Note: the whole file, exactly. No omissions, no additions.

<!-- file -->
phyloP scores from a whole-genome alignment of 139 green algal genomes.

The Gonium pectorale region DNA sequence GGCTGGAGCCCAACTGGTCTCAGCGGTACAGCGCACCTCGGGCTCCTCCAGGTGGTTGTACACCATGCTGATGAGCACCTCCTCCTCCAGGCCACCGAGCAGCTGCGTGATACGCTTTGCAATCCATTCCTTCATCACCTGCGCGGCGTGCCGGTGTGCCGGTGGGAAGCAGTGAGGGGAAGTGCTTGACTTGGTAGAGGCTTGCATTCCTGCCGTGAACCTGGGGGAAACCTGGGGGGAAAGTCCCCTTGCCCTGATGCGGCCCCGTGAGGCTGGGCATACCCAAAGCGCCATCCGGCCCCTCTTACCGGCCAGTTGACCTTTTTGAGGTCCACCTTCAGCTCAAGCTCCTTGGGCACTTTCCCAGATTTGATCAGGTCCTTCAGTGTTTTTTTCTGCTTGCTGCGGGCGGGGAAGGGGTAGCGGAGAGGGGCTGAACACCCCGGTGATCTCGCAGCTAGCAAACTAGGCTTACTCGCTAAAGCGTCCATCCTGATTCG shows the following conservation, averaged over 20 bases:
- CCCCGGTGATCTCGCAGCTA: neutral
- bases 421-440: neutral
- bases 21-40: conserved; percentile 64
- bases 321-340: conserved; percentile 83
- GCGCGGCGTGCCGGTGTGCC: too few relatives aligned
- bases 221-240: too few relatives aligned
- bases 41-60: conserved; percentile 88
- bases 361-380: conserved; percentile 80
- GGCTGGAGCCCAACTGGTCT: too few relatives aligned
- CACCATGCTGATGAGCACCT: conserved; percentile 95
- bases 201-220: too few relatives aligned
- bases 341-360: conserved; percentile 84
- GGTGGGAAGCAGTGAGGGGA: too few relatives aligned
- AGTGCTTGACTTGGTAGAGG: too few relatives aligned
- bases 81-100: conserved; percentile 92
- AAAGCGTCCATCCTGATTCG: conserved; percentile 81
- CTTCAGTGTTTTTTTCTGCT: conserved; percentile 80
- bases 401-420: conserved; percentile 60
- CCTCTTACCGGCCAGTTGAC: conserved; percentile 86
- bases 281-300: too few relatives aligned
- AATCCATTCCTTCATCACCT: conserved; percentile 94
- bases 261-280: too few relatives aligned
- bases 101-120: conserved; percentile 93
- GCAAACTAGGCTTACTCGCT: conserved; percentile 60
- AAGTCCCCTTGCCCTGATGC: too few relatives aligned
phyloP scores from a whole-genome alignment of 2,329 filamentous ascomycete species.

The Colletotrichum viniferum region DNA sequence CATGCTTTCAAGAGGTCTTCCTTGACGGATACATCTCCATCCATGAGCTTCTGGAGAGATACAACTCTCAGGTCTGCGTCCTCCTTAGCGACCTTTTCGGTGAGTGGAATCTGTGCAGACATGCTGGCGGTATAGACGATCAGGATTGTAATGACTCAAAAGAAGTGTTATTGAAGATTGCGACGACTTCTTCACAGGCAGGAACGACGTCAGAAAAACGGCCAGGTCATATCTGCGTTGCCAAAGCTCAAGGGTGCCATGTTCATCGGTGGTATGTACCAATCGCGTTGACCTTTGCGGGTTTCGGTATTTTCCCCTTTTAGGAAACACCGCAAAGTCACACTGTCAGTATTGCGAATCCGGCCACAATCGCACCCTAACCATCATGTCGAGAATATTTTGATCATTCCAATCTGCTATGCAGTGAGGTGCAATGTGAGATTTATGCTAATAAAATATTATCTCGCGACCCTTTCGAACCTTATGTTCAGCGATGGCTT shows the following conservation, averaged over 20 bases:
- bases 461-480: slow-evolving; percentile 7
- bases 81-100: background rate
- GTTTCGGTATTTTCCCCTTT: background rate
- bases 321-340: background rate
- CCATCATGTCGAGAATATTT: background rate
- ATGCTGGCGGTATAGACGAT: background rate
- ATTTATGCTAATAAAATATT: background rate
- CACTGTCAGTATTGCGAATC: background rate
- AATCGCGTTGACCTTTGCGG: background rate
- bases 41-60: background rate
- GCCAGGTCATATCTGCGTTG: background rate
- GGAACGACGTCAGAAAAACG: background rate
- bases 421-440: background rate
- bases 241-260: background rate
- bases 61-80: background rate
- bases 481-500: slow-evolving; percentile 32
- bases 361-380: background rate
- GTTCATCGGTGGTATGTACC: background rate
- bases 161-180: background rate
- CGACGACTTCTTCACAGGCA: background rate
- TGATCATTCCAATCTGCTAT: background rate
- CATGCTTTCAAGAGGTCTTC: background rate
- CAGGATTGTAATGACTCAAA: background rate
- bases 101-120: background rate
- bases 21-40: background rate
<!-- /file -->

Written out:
phyloP scores from a whole-genome alignment of 139 green algal genomes.

The Gonium pectorale region DNA sequence GGCTGGAGCCCAACTGGTCTCAGCGGTACAGCGCACCTCGGGCTCCTCCAGGTGGTTGTACACCATGCTGATGAGCACCTCCTCCTCCAGGCCACCGAGCAGCTGCGTGATACGCTTTGCAATCCATTCCTTCATCACCTGCGCGGCGTGCCGGTGTGCCGGTGGGAAGCAGTGAGGGGAAGTGCTTGACTTGGTAGAGGCTTGCATTCCTGCCGTGAACCTGGGGGAAACCTGGGGGGAAAGTCCCCTTGCCCTGATGCGGCCCCGTGAGGCTGGGCATACCCAAAGCGCCATCCGGCCCCTCTTACCGGCCAGTTGACCTTTTTGAGGTCCACCTTCAGCTCAAGCTCCTTGGGCACTTTCCCAGATTTGATCAGGTCCTTCAGTGTTTTTTTCTGCTTGCTGCGGGCGGGGAAGGGGTAGCGGAGAGGGGCTGAACACCCCGGTGATCTCGCAGCTAGCAAACTAGGCTTACTCGCTAAAGCGTCCATCCTGATTCG shows the following conservation, averaged over 20 bases:
- CCCCGGTGATCTCGCAGCTA: neutral
- bases 421-440: neutral
- bases 21-40: conserved; percentile 64
- bases 321-340: conserved; percentile 83
- GCGCGGCGTGCCGGTGTGCC: too few relatives aligned
- bases 221-240: too few relatives aligned
- bases 41-60: conserved; percentile 88
- bases 361-380: conserved; percentile 80
- GGCTGGAGCCCAACTGGTCT: too few relatives aligned
- CACCATGCTGATGAGCACCT: conserved; percentile 95
- bases 201-220: too few relatives aligned
- bases 341-360: conserved; percentile 84
- GGTGGGAAGCAGTGAGGGGA: too few relatives aligned
- AGTGCTTGACTTGGTAGAGG: too few relatives aligned
- bases 81-100: conserved; percentile 92
- AAAGCGTCCATCCTGATTCG: conserved; percentile 81
- CTTCAGTGTTTTTTTCTGCT: conserved; percentile 80
- bases 401-420: conserved; percentile 60
- CCTCTTACCGGCCAGTTGAC: conserved; percentile 86
- bases 281-300: too few relatives aligned
- AATCCATTCCTTCATCACCT: conserved; percentile 94
- bases 261-280: too few relatives aligned
- bases 101-120: conserved; percentile 93
- GCAAACTAGGCTTACTCGCT: conserved; percentile 60
- AAGTCCCCTTGCCCTGATGC: too few relatives aligned
phyloP scores from a whole-genome alignment of 2,329 filamentous ascomycete species.

The Colletotrichum viniferum region DNA sequence CATGCTTTCAAGAGGTCTTCCTTGACGGATACATCTCCATCCATGAGCTTCTGGAGAGATACAACTCTCAGGTCTGCGTCCTCCTTAGCGACCTTTTCGGTGAGTGGAATCTGTGCAGACATGCTGGCGGTATAGACGATCAGGATTGTAATGACTCAAAAGAAGTGTTATTGAAGATTGCGACGACTTCTTCACAGGCAGGAACGACGTCAGAAAAACGGCCAGGTCATATCTGCGTTGCCAAAGCTCAAGGGTGCCATGTTCATCGGTGGTATGTACCAATCGCGTTGACCTTTGCGGGTTTCGGTATTTTCCCCTTTTAGGAAACACCGCAAAGTCACACTGTCAGTATTGCGAATCCGGCCACAATCGCACCCTAACCATCATGTCGAGAATATTTTGATCATTCCAATCTGCTATGCAGTGAGGTGCAATGTGAGATTTATGCTAATAAAATATTATCTCGCGACCCTTTCGAACCTTATGTTCAGCGATGGCTT shows the following conservation, averaged over 20 bases:
- bases 461-480: slow-evolving; percentile 7
- bases 81-100: background rate
- GTTTCGGTATTTTCCCCTTT: background rate
- bases 321-340: background rate
- CCATCATGTCGAGAATATTT: background rate
- ATGCTGGCGGTATAGACGAT: background rate
- ATTTATGCTAATAAAATATT: background rate
- CACTGTCAGTATTGCGAATC: background rate
- AATCGCGTTGACCTTTGCGG: background rate
- bases 41-60: background rate
- GCCAGGTCATATCTGCGTTG: background rate
- GGAACGACGTCAGAAAAACG: background rate
- bases 421-440: background rate
- bases 241-260: background rate
- bases 61-80: background rate
- bases 481-500: slow-evolving; percentile 32
- bases 361-380: background rate
- GTTCATCGGTGGTATGTACC: background rate
- bases 161-180: background rate
- CGACGACTTCTTCACAGGCA: background rate
- TGATCATTCCAATCTGCTAT: background rate
- CATGCTTTCAAGAGGTCTTC: background rate
- CAGGATTGTAATGACTCAAA: background rate
- bases 101-120: background rate
- bases 21-40: background rate